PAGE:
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Ontology-Driven Conceptual Modelling. Nicola Guarino Conceptual Modelling and Ontology Lab National Research Council Institute for Cognitive Science and Technologies (ISTC-CNR) Trento-Roma, Italy. Acknowledgements. Chris Welty Luc Schneider Stefano Borgo Bob Colomb Aldo Gangemi

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Ontology driven conceptual modelling l.jpg

Ontology-DrivenConceptual Modelling

Nicola Guarino

Conceptual Modelling and Ontology Lab

National Research Council

Institute for Cognitive Science and Technologies (ISTC-CNR)

Trento-Roma, Italy

Acknowledgements l.jpg

Chris Welty

Luc Schneider

Stefano Borgo

Bob Colomb

Aldo Gangemi

Claudio Masolo

Alessandro Oltramari

Summary l.jpg

  • Ontology and ontologies

  • Formal ontological analysis

  • The OntoClean methodology

  • Advanced concepts:

    • Re-visiting conceptual modeling notions

    • Comments on BWW approach

    • The DOLCE ontology

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What is Ontology?

  • A discipline of Philosophy

    • Meta-physics dates back to Aristotle

    • Ontology dates back to 17th century

  • The science of what is (“being qua being”)

  • The study of what is possible

  • The study of the nature and structureof possibilia

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What is an Ontology?

  • A specificartifact designed with the purpose of expressing theintended meaningof a (shared)vocabulary

  • A shared vocabulary plus a specification (characterization) of its intended meaning

  • “An ontology is a specification of a conceptualization” [Gruber 95]

  • ...i.e., an ontology accounts for the commitment of a language to a certain conceptualization

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What is an Ontology?

An axiomatized theory

a collection of taxonomies

a glossary

a DB/OO scheme

a thesaurus

Complexity (ontological depth)

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Why ontologies?

  • Semantic Interoperability

    • Generalized database integration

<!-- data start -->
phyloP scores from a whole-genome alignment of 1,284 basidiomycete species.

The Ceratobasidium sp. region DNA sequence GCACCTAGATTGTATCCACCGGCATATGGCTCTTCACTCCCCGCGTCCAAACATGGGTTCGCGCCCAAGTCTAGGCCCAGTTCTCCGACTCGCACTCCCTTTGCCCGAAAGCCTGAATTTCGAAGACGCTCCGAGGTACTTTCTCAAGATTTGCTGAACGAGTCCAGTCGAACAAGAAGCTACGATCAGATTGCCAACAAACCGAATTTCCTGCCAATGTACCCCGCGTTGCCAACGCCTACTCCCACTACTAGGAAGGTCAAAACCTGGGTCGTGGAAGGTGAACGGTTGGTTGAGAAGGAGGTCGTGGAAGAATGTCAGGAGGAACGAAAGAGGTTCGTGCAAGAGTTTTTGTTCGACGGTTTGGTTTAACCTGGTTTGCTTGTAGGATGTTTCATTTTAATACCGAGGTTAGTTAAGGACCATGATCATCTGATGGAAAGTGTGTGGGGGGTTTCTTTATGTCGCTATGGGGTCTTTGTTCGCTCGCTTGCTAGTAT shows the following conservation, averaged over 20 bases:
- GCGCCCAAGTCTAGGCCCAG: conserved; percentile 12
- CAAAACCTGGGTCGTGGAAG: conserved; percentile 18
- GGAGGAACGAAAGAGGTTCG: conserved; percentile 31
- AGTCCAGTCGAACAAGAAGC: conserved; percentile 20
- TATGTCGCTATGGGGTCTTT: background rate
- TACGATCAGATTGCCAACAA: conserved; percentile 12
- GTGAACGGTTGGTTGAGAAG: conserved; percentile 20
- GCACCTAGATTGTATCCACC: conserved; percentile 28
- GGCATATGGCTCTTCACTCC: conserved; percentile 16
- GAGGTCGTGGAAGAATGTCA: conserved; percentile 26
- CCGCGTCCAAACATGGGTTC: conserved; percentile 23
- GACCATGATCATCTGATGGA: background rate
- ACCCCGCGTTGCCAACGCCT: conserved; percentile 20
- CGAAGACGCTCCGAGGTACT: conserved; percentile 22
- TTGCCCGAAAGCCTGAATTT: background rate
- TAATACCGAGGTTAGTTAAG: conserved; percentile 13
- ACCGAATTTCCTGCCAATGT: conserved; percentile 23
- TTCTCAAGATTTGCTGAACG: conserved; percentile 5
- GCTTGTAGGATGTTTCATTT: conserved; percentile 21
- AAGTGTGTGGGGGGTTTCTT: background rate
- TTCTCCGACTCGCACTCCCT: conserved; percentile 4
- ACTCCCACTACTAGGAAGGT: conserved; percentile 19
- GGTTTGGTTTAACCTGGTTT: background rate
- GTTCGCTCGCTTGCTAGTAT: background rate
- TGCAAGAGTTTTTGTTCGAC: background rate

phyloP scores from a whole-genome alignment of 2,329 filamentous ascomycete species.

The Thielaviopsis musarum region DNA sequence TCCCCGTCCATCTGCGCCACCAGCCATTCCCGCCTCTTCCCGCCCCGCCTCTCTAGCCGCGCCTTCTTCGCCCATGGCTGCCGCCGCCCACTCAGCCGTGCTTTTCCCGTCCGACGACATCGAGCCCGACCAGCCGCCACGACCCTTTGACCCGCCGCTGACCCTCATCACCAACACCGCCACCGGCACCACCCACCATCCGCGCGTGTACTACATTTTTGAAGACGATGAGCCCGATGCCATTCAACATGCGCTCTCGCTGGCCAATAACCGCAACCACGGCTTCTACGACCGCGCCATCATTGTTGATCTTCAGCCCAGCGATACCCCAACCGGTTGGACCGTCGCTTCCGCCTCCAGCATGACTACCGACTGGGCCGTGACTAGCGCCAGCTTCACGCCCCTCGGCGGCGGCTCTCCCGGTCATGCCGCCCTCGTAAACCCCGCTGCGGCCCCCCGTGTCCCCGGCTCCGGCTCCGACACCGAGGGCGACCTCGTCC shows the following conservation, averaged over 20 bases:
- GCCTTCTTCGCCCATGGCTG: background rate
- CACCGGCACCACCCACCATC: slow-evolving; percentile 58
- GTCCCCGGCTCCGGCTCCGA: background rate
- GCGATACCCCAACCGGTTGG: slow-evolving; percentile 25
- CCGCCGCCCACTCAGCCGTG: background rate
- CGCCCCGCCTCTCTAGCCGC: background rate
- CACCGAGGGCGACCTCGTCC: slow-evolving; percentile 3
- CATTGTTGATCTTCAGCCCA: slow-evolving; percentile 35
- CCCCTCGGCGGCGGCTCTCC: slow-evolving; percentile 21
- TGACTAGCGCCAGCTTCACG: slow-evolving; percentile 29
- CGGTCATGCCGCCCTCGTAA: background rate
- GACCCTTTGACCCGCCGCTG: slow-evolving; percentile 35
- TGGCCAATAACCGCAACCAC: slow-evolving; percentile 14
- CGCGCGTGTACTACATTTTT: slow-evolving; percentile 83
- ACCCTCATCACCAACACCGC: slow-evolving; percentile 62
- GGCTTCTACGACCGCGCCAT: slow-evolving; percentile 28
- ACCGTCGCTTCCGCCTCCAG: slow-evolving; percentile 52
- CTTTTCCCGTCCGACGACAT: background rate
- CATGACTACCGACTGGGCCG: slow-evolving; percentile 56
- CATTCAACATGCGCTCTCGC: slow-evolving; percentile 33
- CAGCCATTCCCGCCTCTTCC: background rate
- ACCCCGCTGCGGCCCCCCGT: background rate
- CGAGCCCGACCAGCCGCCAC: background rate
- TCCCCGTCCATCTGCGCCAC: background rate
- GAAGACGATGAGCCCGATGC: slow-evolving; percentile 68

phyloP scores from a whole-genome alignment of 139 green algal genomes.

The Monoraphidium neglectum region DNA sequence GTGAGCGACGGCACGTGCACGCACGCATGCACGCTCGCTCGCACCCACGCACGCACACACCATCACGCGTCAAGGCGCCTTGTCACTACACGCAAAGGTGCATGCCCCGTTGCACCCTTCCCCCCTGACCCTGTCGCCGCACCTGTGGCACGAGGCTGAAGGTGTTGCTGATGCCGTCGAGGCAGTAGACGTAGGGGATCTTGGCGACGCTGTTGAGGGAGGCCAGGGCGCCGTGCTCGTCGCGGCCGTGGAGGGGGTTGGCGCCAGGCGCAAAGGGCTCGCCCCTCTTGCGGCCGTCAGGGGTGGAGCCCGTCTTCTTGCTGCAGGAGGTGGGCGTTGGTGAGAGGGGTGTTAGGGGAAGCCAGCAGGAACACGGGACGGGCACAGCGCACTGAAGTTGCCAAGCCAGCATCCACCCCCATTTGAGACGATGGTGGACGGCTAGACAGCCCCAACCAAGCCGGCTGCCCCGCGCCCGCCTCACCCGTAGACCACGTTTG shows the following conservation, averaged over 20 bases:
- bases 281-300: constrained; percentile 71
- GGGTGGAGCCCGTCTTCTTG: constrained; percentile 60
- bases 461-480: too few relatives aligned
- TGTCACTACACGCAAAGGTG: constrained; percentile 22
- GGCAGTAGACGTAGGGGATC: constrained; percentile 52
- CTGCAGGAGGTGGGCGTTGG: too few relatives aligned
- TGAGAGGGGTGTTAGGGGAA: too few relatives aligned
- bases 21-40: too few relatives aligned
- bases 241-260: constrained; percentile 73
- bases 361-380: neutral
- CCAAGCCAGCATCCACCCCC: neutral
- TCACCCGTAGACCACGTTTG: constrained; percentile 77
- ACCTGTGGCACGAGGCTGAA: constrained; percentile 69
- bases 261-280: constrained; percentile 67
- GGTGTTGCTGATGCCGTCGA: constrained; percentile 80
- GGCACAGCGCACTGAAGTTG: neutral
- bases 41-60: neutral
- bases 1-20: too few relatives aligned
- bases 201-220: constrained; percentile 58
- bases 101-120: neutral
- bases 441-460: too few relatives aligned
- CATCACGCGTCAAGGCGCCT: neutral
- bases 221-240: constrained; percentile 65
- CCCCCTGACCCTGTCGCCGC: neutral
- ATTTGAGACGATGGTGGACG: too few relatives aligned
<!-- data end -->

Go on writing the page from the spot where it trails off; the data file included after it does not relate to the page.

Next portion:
• Virtual Enterprises

    • e-commerce

  • Information Retrieval

    • Decoupling user vocabulary from data vocabulary

    • Query answering over document sets

    • Natural Language Processing

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Same term, different concept






“The old man and the sea”

“Windows XP Service Guide”

“The old man and the sea”

“Windows XP Service Guide”

Unintended models must be taken into account during integration

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Models MD(L)

Intended models IK(L)

Intended Models

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Hidden assumptions behind names



  • Horse

    • Name

    • Age

    • Owner

  • Horse

    • Name

    • Age

Name: Top Hat

Owner: Billings

Age: 3

Name: Top Hat/Billings

Age: 3

  • DB-a

    • Identity Criteria: Same name

  • DB-

    • Identity Criteria: Same name and owner

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Scene 2: a different arrangement of blocks

What is a conceptualization?

A conceptualization is not a (Tarskian) model!

The same conceptualization?

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same conceptualization



What is a conceptualization

  • Formal structure of (a piece of) reality as perceived and organized by an agent, independently of:

    • the vocabulary used

    • the actual occurence of a specific situation

  • Different situations involving same objects, described by different vocabularies, may share the same conceptualization.

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Relations vs. Conceptual Relations

(Montague-style semantics)

ordinary relations are defined on a domain D: